Scientists say they just created the world’s first 3D-printed heart

Printing the heart.
Printing the heart.
Image: Reuters/Amir Cohen
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Today, if you need a heart transplant, you must wait for an available and suitable organ from someone else’s body. The wait time for a donation can be dangerously long and transplants don’t always take. However, there may come a day in the not-too-distant future when doctors simply 3D-print a replacement heart, or other body parts, creating a customized alternative made of bio-inks whipped up using your fatty tissue.

On April 15, scientists from Tel Aviv University in Israel announced in a paper published in the German journal Wiley-VCH that they have made progress toward that goal. They just 3D-printed a heart. “This is the first time anyone anywhere has successfully engineered and printed an entire heart complete with cells, blood vessels, ventricles and chambers,” corresponding author Tal Dvir told Ha’aretz (paywall).

It’s exciting news. Still, scientists are still a long way off from actually making this printed heart function like the real thing and transplanting it in a living creature.

The new experimental organ is tiny—about the size of a rabbit’s heart, or half the size of your thumb, say. It doesn’t yet beat, which means it can’t pump blood, and that of course is an extremely important function.

A tiny little engineered and printed heart.
A tiny little engineered and printed heart.

Nonetheless, this development is remarkable. The researchers made their organic ink for 3D printing using human fatty tissue. They separated the tissue’s cellular and non-cellular components, creating stem cells which they then directed to grow into either cardio or endothelial cells. The non-cellular components and “programmed” cells together formed the basis for a “hydrogel,” or “bio-ink,” used in the printing process.

The researcher’s creation is in the maturing stage now, as they figure out how to coax this tiny ticker into functioning like a real organ, teaching it to beat.

In theory, in the future each printed heart would be printed with ink derived from tissue of the organ’s eventual recipient. Because it’s made from the recipient’s own cells, the body is less likely to reject the foreign object as it won’t be quite as alien as an organ that once resided in someone else’s body.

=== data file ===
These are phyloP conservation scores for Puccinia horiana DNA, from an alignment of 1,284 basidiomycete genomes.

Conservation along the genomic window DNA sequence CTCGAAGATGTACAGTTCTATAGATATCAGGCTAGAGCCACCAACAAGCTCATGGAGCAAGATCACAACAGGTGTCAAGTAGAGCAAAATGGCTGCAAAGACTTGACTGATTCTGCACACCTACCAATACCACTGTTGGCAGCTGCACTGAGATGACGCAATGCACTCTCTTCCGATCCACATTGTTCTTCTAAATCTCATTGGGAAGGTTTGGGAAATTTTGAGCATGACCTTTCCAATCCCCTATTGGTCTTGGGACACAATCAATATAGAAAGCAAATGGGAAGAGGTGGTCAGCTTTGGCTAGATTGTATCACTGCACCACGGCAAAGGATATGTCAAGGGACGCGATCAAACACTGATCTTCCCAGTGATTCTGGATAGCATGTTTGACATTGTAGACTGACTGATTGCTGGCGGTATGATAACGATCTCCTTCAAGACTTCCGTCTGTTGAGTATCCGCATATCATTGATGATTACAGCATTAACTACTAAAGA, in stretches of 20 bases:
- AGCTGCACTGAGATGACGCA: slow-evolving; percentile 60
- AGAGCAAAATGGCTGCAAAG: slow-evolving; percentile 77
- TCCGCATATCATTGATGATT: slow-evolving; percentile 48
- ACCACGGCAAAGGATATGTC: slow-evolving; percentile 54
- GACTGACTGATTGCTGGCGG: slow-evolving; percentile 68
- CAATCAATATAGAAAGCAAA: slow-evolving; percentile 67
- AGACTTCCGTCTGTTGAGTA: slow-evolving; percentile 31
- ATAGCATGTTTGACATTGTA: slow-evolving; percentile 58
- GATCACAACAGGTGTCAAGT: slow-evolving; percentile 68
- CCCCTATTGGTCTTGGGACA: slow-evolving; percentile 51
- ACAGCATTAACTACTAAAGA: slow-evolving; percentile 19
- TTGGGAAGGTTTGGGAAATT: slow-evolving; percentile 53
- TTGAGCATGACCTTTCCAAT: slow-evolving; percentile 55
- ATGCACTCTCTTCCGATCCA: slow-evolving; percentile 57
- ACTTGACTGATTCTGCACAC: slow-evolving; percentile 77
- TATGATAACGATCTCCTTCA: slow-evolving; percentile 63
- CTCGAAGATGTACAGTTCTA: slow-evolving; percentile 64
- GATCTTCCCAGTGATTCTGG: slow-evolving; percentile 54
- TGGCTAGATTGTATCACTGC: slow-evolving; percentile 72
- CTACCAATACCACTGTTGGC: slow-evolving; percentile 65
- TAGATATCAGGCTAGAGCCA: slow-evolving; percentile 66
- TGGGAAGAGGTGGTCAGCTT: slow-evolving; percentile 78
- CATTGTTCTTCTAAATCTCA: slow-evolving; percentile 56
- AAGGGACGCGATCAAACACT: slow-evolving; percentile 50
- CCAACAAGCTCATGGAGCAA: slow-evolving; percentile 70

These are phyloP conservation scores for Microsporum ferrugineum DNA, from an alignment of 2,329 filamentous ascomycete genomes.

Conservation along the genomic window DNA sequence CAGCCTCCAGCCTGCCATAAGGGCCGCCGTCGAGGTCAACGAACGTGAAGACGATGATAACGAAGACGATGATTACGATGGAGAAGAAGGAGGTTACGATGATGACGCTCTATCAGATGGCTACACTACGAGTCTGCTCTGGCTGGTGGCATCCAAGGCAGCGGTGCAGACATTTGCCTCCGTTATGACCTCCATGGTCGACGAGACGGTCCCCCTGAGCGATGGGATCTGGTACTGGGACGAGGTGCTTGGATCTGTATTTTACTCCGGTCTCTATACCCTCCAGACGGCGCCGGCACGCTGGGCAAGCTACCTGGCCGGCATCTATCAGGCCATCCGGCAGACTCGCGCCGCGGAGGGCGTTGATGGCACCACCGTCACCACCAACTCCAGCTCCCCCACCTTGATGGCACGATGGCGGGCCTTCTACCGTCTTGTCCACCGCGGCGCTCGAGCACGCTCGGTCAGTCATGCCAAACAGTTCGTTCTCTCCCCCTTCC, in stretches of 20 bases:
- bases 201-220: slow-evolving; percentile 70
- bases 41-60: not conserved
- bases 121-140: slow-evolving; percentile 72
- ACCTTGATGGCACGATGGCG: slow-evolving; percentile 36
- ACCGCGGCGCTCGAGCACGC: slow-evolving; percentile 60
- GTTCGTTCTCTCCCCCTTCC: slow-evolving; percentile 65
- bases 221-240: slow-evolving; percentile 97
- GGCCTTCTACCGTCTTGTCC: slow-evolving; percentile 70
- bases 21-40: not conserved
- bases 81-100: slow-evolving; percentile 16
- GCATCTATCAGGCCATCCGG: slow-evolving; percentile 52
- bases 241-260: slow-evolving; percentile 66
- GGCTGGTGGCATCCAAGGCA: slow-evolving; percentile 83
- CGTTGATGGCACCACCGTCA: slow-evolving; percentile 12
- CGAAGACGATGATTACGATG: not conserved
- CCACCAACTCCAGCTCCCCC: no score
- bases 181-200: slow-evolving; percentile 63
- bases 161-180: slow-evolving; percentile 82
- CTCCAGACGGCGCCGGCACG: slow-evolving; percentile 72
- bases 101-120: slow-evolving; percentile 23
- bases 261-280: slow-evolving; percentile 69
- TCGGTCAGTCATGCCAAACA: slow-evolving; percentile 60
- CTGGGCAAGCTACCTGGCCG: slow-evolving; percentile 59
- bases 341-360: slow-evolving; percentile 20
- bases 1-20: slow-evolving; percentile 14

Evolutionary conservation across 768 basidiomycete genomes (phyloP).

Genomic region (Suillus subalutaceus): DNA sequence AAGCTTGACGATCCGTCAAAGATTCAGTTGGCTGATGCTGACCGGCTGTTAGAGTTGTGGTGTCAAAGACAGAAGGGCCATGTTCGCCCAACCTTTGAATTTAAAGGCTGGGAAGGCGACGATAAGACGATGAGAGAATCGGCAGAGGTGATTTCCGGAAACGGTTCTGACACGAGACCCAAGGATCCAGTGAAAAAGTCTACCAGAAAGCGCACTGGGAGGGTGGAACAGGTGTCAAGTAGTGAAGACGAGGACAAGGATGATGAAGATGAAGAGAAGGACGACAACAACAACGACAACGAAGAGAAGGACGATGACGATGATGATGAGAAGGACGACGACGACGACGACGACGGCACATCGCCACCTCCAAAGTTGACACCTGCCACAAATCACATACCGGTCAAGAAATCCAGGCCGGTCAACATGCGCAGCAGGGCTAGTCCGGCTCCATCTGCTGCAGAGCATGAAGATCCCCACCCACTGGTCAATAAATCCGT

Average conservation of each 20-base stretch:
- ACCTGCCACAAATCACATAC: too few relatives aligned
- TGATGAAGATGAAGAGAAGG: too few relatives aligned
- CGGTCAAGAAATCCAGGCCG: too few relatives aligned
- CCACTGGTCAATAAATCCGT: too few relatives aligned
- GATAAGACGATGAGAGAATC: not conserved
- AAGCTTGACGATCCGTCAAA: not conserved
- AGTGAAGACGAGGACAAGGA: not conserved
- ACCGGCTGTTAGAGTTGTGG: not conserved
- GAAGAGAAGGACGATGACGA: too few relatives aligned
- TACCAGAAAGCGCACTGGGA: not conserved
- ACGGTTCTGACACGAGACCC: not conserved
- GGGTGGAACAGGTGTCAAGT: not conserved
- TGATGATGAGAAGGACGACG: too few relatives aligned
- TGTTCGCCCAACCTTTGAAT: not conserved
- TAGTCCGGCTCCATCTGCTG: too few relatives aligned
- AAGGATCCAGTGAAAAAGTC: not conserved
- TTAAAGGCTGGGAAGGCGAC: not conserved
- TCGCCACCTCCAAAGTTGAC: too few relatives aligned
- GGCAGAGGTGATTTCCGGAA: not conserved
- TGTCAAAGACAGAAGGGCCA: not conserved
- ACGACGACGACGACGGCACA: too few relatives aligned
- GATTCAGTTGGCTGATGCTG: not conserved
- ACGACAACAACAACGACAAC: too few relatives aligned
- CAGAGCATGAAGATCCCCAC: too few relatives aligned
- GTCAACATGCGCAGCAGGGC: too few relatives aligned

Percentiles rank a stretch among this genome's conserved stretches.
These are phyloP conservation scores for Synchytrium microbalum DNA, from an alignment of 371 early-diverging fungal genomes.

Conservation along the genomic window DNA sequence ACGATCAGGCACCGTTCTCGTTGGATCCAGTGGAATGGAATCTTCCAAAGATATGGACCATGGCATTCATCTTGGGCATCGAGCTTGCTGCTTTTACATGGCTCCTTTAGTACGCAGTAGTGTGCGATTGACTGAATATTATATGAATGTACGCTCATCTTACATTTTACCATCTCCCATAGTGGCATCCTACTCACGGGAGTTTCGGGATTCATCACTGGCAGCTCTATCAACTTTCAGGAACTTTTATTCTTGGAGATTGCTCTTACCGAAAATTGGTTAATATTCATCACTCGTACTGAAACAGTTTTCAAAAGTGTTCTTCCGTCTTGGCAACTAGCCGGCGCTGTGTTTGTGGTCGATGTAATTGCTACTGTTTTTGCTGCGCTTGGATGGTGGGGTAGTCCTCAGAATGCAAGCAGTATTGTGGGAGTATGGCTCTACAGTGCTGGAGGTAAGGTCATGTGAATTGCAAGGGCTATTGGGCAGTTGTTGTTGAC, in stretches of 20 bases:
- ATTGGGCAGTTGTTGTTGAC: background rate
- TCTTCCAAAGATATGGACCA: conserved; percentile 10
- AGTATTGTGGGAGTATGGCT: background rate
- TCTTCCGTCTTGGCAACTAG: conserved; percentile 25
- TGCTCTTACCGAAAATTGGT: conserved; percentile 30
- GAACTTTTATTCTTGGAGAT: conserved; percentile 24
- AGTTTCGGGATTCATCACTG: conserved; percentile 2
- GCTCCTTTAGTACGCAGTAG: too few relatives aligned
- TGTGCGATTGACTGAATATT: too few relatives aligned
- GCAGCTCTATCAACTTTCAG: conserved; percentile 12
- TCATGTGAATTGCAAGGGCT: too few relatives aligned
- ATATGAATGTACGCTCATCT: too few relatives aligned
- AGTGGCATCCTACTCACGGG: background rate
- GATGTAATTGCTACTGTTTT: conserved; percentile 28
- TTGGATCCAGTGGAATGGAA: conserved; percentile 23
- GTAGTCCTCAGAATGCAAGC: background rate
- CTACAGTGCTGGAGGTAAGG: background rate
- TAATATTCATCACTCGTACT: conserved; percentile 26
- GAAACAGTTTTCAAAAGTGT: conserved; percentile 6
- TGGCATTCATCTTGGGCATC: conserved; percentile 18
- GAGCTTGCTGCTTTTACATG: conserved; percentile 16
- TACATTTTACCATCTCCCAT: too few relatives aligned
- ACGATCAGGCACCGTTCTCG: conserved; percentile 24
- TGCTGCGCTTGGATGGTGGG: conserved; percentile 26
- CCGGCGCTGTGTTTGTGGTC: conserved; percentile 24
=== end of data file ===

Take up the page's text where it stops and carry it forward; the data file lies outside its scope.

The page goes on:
This technology won’t be viable for real-life transplant scenarios for some time—if ever, depending on researchers’ future successes. But there’s another upside to the new development. The new study also discusses the scientists’ efforts to make cardiac patches printed from human hydrogels.

Patches are portions of a whole organ used for repairs—think of them like engine parts. Until now, no one has been able to print them in a single step. Instead, previously, researchers printed various aspects of each part and tried to combine those elements to make a functioning whole patch.

The researchers at Tel Aviv University, however, printed complete patches in one go. The benefit of this method isn’t just efficiency. These patches are also made from people’s fatty tissue and so are personalized, “fully match[ing] the immunological, biochemical and anatomical properties of the patient,” the study states.

Because making a patch is not nearly as complex as creating a whole, functional organ, it seems likely that these heart parts will reach the next research phase faster than the entire organ and, ultimately, be used in humans sooner.

For now, however, the scientists still have to mature and perfect their experimental heart and parts. If they succeed, they’ll be ready to print more organs and start transplant studies on rodents. Assuming that goes well, human studies will be next. Dvir tells Ha’aretz it will probably be another decade yet before organ printing is fully developed for use in humans but he thinks this method is the future of transplants.